The majority of the trip can be summed up with the words “20 mph” and “bumpy.” So when did I almost die? I’ll tell you all three in the order in in which they happened.
As I was passing through my hometown of Arlington, there was a stretch of highway at a steep incline. And of course, the traffic was on the other side of that incline, stopping everyone on the hill. On the icy hill. And as my turn came to accelerate to try and push past the peak of said icy hill, I found that I was fishtailing. Once again.
The problem with this fishtail is that it began to carry me into the side of a semi truck’s trailer. And as I jostled the wheel and watched through my passenger-side window, the trailer coming ever closer, I saw that the truck, too, was beginning to attempt its ascent. This would be a problem if I continued this path as I would find myself under the trailer, and directly in front of the wheels.
Fortunately, I met a patch of bare asphalt, caught myself, and made it up the hill.
The next time, a similar thing happened. This one was less life-threatening and more just nearly demoralizing. I began to fishtail again as I was in the far left lane, though I didn’t move forward, I only moved sideways, and I was doing so into the side of a parked police cruiser. Again, though, I was miraculously able to find traction and narrowly missed sideswiping that symbol of the law.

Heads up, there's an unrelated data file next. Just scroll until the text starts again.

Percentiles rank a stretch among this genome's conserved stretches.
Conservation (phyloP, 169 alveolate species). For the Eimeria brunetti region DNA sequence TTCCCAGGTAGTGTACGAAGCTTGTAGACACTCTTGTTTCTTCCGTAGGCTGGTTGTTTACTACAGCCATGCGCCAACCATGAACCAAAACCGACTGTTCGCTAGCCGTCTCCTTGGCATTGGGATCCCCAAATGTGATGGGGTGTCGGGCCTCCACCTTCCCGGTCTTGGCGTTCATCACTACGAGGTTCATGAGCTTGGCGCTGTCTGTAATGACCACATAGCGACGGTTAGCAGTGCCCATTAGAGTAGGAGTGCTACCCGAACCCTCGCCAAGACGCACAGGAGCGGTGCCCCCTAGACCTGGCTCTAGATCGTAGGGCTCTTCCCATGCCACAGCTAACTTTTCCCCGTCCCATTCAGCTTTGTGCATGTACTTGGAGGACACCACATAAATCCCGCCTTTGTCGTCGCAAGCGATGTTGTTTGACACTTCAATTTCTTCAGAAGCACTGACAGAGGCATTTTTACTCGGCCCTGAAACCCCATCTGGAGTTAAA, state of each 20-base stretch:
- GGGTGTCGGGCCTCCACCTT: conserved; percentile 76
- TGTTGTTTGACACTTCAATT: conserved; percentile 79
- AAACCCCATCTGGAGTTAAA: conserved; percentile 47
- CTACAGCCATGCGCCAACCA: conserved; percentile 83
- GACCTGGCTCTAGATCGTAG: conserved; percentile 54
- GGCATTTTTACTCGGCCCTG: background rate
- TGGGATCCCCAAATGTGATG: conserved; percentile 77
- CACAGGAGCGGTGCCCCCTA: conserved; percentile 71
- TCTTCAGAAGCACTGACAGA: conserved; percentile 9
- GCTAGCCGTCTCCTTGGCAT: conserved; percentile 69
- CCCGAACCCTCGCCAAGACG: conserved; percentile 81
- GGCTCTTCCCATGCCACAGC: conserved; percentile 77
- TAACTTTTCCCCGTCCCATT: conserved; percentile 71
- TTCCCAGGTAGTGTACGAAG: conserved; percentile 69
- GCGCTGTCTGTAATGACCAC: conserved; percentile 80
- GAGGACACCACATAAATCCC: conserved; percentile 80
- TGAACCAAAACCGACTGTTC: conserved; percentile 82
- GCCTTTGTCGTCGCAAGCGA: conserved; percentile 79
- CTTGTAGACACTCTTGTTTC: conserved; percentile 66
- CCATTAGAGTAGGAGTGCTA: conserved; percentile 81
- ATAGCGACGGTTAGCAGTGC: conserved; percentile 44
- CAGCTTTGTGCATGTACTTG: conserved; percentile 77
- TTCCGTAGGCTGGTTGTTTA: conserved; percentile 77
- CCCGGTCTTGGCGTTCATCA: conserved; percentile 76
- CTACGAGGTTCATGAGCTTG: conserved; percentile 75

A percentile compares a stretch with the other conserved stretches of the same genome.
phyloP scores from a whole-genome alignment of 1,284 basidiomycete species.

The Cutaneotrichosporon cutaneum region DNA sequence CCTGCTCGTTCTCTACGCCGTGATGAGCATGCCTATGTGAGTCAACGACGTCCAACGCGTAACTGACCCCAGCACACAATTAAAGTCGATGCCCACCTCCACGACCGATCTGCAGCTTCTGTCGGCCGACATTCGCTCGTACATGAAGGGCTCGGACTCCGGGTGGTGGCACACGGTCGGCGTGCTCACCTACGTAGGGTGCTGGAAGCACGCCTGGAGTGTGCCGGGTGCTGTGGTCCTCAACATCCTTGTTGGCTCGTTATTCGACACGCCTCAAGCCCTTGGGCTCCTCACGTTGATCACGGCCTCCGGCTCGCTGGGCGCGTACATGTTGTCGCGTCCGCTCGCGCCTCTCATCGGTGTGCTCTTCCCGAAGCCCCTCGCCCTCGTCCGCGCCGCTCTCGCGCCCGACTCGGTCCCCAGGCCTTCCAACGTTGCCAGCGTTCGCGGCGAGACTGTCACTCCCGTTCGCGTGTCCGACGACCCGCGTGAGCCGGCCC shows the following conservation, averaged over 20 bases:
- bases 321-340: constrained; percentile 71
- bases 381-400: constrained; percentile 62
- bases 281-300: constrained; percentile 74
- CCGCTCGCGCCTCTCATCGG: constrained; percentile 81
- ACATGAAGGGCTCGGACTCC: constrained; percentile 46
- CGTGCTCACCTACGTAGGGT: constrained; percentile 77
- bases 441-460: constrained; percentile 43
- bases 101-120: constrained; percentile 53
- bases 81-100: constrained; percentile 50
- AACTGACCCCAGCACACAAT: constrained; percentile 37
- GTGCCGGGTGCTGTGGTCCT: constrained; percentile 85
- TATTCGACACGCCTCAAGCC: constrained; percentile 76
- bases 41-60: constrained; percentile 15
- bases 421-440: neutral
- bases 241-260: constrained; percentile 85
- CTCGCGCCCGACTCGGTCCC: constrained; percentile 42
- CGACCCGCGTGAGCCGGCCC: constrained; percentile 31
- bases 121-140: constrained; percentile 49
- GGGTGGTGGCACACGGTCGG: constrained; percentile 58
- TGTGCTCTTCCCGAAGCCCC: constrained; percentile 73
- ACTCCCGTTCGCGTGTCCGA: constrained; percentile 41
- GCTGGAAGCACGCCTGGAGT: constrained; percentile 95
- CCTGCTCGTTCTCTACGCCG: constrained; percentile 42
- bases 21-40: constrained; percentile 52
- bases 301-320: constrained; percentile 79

The most legitimate threat came when I thought I was home free. Not realizing there was ice on this bridge (there had been a considerable stretch with little to no ice), I made my way through the dark at a moderate pace, just faster than the 20 mph that had been typical of that day. And then I began to feel that telltale swerve in the back of my car.
And it did not stop.
I had the bridge to myself, but as I’d been in the right lane, I felt my heart drop into my stomach as I now found myself sliding sideways through to the left lane. And as my headlights swiveled with me, I saw the concrete barrier come near.me and pass, no exaggeration, only maybe a foot in front of me as I continued to spin 360 degrees, and then another 180 as I braked to a halt and found myself facing another car coming down the bridge. Luckily, they were able to stop in time for me to reverse some, correct my direction, and continue on.